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[REBOL] Re: OT, What's Native

From: ed:brittlestar at: 28-Jun-2004 23:56

> EOC> My point was mainly that simplicity may not be a significant factor
as to
> EOC> why a language or technology is adopted. > > GS> Of course --- on the contrary, simplicity goes against wide > GS> adoption, because it's very uncommon, and often requires more > GS> effort.
Is further pursuit of simplicity (or any other ideal, such as compactness, platform-independence, etc.) a good idea, if it can be determined that simplicity does not represent an inflection point for the adoption of REBOL? As a contrived example, let's imagine that we have survey data showing that developers do not distinguish between interpreter sizes below 1MB-- anything under a megabyte is equally valued in terms of compactness. Further, imagine learning that Carl feels that with one exclusive year of work, /Core could be squeezed down to 100KB, and /View to 200KB. Would the pursuit of this reduction reasonable, given that no significant increase in adoption (or software revenues) could be expected? I'm asking these questions not to devalue the principles upon which REBOL is based, but to discover their cost vis a vis traditional drivers of software tool markets: speed, scalability, robustness, interoperability, etc. Programming languages are highly elastic goods; for any given language, there exists an abundance of alternatives available. REBOL and other languages do not live solely within an artist's solipsistic universe, they exist within markets competing for developer's minds.
> EOC> The human genome is said to contain 60% bloat. > > Actually, most recent studies show that what was considered to be > "bloat" (the so called "junk DNA") could actually be the most > important part of it. <snip>
Well perhaps that bloat is a result of a backward compatibility layer, or protein-plug-'n-play :-) Reminds me of the saying that "one man's garbage is another's treasure."
> Anyway, the human genome is the result of evolution, not design. <snip>
The human genome (and those of other biological creatures) is an example of a system that has adapted and survived in competitive environment. Design and evolution are not mutually exlusive. Can the REBOL's design evolve to compete more aggressively in the wild, or is that only an option for monopolies and OSS? :-) From an evolution standpoint, success on small, isolated or endangered islands does not bode well for survivability. I admit, it makes for fascinating diversity and beautiful plumage, though :-)
> EOC> Nature & society > EOC> at large seems to have intricate needs and complex requirements.
> EOC> pressures often result in the success of creations that simply work,
with no
> EOC> particular bias toward things that work simply. > > Fine, but between two things that work, I choose the simpler one.
I too prefer simpler solutions, to the extent I can appreciate the difference. I'm finicky in many ways, but I can't say that others is the programming world share my obessions.
> Programming is a form of art, not industry; <snip>
In that light, all craft can be said to be art. (My code is exempt, though!) This may satisfy artists, but not artisans.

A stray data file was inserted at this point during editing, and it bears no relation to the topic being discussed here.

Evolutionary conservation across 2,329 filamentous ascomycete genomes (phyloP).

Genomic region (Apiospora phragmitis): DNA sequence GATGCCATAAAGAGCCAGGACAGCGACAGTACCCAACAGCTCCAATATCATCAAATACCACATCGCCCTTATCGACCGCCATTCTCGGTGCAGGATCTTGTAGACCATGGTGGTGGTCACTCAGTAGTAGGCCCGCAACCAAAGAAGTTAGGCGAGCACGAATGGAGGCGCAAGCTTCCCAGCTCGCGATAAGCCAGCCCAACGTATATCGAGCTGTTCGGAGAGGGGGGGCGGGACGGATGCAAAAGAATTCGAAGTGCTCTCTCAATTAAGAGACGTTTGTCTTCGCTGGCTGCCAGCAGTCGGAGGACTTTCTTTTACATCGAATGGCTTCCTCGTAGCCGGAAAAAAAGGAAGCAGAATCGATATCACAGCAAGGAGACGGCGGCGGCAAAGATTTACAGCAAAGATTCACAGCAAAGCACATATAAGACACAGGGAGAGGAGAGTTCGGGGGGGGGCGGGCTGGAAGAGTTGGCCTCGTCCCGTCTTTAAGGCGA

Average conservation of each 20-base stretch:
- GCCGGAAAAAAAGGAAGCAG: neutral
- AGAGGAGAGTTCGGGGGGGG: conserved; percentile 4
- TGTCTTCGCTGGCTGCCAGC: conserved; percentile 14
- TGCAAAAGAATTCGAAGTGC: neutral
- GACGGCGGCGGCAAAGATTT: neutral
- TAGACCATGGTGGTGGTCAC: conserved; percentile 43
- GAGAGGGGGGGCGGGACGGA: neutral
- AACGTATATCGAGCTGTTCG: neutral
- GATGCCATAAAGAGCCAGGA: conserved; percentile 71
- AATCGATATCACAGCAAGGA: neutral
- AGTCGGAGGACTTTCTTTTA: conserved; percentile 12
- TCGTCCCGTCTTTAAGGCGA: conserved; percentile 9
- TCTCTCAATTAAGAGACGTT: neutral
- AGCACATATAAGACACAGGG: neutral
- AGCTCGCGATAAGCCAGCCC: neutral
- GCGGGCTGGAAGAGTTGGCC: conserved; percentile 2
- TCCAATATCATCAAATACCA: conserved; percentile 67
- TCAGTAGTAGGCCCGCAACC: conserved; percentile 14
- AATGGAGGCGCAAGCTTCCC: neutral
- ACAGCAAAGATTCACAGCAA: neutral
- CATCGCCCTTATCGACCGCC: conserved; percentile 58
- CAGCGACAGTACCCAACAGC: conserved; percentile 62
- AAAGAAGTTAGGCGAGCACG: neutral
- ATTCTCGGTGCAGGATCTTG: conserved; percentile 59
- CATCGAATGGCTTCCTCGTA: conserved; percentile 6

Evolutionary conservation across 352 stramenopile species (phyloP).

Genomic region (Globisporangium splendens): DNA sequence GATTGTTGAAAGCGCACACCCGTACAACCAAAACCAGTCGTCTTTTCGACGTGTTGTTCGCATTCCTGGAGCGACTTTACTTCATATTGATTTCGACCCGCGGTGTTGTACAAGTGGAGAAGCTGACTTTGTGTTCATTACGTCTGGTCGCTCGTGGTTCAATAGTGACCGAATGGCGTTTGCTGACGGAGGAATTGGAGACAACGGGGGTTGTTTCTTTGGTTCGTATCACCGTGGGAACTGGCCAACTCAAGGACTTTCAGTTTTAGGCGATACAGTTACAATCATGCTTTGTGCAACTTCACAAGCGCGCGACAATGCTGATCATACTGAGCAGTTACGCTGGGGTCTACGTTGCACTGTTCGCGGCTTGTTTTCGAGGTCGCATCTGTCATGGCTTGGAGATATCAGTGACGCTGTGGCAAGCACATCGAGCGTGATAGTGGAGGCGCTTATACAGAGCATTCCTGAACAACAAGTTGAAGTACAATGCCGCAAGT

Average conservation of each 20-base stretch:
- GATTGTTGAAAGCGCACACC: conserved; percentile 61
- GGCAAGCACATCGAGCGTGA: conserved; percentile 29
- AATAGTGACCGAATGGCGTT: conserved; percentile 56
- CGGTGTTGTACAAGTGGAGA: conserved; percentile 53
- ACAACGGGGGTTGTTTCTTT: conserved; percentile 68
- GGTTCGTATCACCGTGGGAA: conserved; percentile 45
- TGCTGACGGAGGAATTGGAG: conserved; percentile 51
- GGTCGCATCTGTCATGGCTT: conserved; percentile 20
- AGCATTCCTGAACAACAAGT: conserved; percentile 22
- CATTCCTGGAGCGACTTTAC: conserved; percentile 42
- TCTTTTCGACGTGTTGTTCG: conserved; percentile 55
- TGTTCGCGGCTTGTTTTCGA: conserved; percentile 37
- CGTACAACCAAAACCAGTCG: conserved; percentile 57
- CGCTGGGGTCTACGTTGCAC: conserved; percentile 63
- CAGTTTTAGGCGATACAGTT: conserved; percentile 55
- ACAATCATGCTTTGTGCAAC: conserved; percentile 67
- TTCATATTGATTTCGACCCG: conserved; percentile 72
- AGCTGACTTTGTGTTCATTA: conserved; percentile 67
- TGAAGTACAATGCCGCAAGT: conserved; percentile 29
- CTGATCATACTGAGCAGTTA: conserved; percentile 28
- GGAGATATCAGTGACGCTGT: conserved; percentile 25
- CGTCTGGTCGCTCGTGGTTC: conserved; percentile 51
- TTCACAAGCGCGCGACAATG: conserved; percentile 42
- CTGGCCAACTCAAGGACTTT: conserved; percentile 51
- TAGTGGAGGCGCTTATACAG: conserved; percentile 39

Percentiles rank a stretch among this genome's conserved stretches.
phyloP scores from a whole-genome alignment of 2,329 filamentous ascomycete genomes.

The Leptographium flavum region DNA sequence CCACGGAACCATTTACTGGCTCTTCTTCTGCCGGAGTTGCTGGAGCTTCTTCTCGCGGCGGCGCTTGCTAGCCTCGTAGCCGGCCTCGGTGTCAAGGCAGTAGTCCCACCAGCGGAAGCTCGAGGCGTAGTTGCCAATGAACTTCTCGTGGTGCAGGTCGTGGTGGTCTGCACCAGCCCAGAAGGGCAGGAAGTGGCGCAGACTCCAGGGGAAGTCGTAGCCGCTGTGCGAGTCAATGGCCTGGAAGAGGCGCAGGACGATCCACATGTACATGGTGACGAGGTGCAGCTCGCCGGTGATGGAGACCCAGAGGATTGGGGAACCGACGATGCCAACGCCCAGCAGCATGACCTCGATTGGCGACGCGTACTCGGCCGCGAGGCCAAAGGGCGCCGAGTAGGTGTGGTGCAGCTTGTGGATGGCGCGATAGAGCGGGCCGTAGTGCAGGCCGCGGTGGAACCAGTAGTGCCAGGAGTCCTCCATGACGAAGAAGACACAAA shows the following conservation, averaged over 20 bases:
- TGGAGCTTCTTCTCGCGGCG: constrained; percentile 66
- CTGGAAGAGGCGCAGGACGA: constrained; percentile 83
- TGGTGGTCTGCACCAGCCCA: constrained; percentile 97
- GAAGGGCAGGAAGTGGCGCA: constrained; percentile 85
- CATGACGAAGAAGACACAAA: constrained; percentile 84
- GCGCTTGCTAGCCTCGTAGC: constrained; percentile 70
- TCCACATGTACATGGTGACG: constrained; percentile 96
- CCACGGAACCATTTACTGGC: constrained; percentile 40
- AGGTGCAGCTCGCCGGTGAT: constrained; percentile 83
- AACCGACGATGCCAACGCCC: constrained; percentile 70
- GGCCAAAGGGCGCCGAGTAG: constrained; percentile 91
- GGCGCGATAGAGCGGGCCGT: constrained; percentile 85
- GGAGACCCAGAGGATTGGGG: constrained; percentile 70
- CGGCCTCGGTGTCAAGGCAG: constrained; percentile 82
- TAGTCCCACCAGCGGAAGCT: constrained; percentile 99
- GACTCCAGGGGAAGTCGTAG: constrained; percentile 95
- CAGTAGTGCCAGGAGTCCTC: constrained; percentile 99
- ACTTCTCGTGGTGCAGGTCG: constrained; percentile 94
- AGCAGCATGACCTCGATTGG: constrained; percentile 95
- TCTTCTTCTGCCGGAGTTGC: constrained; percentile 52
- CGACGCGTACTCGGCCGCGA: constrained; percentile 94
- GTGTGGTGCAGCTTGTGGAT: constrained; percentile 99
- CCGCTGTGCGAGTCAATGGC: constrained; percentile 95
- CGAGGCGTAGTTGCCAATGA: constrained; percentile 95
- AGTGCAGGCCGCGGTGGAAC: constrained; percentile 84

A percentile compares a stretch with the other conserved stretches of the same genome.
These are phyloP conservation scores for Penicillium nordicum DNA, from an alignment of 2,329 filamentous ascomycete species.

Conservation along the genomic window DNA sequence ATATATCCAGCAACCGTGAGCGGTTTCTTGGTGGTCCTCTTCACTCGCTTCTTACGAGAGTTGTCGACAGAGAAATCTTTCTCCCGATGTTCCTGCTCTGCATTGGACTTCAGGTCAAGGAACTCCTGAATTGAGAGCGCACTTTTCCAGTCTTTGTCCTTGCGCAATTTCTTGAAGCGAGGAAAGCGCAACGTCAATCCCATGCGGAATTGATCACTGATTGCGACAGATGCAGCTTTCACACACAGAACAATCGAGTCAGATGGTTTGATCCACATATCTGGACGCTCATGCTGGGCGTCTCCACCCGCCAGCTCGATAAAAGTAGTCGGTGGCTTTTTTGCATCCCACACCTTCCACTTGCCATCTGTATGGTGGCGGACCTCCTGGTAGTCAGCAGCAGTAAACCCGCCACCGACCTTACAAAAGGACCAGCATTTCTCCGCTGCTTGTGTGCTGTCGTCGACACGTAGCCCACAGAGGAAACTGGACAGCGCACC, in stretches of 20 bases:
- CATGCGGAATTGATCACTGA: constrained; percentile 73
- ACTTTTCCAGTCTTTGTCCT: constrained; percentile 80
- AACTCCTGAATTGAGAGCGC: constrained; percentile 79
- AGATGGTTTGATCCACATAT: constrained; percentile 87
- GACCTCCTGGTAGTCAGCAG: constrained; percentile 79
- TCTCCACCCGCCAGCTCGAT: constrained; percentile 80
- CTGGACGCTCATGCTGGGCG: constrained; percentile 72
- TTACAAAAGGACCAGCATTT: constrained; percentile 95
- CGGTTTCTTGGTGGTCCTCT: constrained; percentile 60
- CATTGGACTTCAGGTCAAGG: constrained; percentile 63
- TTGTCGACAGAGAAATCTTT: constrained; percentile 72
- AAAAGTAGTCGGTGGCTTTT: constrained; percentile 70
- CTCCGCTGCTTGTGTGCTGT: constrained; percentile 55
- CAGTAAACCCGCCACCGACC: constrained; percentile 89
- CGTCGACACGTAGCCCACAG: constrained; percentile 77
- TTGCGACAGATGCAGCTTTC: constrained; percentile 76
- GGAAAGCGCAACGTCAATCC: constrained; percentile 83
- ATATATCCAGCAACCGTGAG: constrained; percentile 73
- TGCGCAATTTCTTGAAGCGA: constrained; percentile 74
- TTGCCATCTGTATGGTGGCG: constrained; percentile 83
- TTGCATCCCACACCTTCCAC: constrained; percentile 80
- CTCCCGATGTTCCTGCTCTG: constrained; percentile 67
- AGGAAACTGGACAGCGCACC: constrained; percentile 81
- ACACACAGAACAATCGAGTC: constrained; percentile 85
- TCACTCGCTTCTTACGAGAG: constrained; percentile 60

> EOC> Perhaps the issue is intuitiveness ("the path of least surprise")
> EOC> than simplicity. I think that's what Ruby's founder was saying. Larry
> EOC> also justifies some of the inconsistencies of Perl based on his
> EOC> that human thought/language also harbors fundamental inconsistencies. > > If we're talking about making something widely accepted, surely. > Though it's surprise that will be giving you knowledge. :) I don't > think you can really learn from "the path of least surprise". A > good design is always surprising (positively, hopefully :), like a > great painting or the building of a great architect.
The suggestion is that the surprise is negative and frustrating. "The path of least surprise" is more about ensuring that the syntax or behavior of a language does not disrupt the programmer's ability to express code.
> EOC> It matters little if you have a language or technology that is
> EOC> powerful, etc. if you fail to reach a critical mass for adoption. It
> EOC> people that matter, they're the ones writing the programs. Human
> EOC> is not something that can be corrected; it's baiscally a fixed
> EOC> that all technologies accommodate to some extent. > > It matters to me; I'm not saying that I don't care about REBOL > being successful, however if making it successful would make it > uninteresting to me, then why would I want it? > > Is a poet less important if it is not successful amongst the mass?
Balance is important. Poets need money for food (and let's not forget wine, women and song). Poets want to write poems, right? And not to be forced to take part-time jobs waiting tables and living with their parents. :-) And not all artists fit the mold of Ayn Rand objectivistists. Many artists create in order to form a connection with others, rather than to exclusively satisfy personal ideals.
Late, must sleeep. My posts are overly long and bloated, so I'll end them here. My points are long past made anyway. Any further comments I'll post on a weblog. Thanks for reading. Ed